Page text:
I am writing this in response to a Facebook email from a friend from my former Baptist Church (actually the church is still Baptist. It is I who am former). I also have several friends that I just added to Facebook. I met these friends in Texas when I was stationed at Fort Hood in the early ‘80s. We attended a Baptist church together, where I was a charter member and deacon. They now live in various parts of the country and we have only recently made contact again after several years. They did not know until we connected on Facebook that I came back to the Catholic Church about three years ago.
I had posted The Angelus on my Facebook page and my friend took exception to it indicating that I was giving Mary undue honor that should belong to Christ alone. I decided to post it here on my blog site rather than a personal response as I am sure there are a lot of others of my friends from both churches who may have the same questions of me.
Personally I’m having trouble figuring out what part of The Angelus a Protestant might have a problem with. I posted a Christmas prayer that I thought would not be offensive to my non-Catholic friends. The Angelus is a string of Bible quotes about the announcement of the birth of Christ. Like it or not, Mary was a part of all of that.
Here is The Angelus in it’s entirety. Facebook wouldn’t allow me to post the whole prayer as it is too long:
V. The Angel of the Lord declared unto Mary,
R. And she conceived of the Holy Spirit.
Hail Mary, etc...
V. Behold the handmaid of the Lord.
R. Be it done unto me according to Your Word.
Hail Mary, etc...
V. And the Word was made flesh,
R. And dwelt among us.
Hail Mary, etc...
V. Pray for us, O holy Mother of God.
R. That we may be made worthy of the promises of Christ.
Let us pray:
Pour forth, we beseech You, O Lord,
Your Grace into our hearts;
that as we have known the incarnation of Christ,
your Son by the message of an angel,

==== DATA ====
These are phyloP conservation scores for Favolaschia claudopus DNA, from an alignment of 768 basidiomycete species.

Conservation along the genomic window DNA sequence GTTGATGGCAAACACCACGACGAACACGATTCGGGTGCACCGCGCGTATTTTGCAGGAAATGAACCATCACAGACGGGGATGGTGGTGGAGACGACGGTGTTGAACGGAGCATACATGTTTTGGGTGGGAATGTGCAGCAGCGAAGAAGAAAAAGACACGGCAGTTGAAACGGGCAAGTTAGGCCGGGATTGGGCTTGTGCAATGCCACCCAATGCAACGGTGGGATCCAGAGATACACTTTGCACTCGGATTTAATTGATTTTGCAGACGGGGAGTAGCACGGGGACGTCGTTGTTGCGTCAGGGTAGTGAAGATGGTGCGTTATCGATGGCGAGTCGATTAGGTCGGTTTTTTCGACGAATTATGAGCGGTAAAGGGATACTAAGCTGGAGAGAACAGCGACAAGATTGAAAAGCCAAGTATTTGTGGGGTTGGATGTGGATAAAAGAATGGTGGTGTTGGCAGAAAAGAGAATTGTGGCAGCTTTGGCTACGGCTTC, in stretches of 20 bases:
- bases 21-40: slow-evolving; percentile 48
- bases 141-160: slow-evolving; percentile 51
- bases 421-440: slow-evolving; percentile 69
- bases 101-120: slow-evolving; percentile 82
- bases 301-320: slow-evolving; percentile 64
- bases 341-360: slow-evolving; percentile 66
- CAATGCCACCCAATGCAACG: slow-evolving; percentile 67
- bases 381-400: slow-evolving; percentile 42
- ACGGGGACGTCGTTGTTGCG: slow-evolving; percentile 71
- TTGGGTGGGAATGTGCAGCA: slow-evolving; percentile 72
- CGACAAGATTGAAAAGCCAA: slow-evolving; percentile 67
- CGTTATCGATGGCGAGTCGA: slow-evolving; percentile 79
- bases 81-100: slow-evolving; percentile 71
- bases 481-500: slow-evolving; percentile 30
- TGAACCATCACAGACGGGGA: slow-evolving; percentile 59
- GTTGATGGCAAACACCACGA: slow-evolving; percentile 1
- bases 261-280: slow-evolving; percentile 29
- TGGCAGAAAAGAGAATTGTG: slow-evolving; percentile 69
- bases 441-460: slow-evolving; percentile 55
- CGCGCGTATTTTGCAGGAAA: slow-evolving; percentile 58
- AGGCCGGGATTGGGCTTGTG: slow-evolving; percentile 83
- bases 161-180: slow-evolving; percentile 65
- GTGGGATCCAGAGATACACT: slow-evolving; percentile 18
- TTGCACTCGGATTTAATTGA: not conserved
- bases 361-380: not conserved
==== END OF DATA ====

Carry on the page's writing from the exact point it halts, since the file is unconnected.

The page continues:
so by His passion and cross
we may be brought to the glory of His Resurrection.
Through the same Christ, our Lord.
If it’s because of the Hail Mary, the first part of that are quotes from the Bible also. The title “Mother of God” was developed by the early church to confirm the dogma of the full diety and humanity of Christ.
The part where it’s a prayer to her is completely consistent with the dogma of the Communion of Saints. Hebrews 11 gives a list of many of the great heroes of the faith (including some only mentioned in the Deutro-Canonicals that most Protestants reject as part of the Bible), and then says that we are surrounded by a great cloud of witnesses. This is not symbolic or a figure of speech. We really are surrounded by them. Revelation 5:8 and 8:3 show angels and heavenly saints offering to God the prayers of the saints on earth in the form of incense.
Maybe it’s because of the erroneous belief that many Baptists, Evangelicals, and Fundamentalists often have, that Catholics pay too much attention to Mary. Even when I was a Baptist, I thought we didn’t pay enough attention to her. She is virtually ignored except for womens' Bible studies, and a little bit at Christmas. As the Mother of our Lord, she is the most unique person in history, save the Lord Himself. Revelation 12 clearly shows her as the Queen of Heaven, as she is the woman who “gave birth to a son, a male child, destined to rule all the nations with an iron rod.” It further goes to say, “Then the dragon became angry with the woman and went off to wage war against the rest of her offspring, those who keep God's commandments and bear witness to Jesus.” Showing that she is the Mother of the entire Church.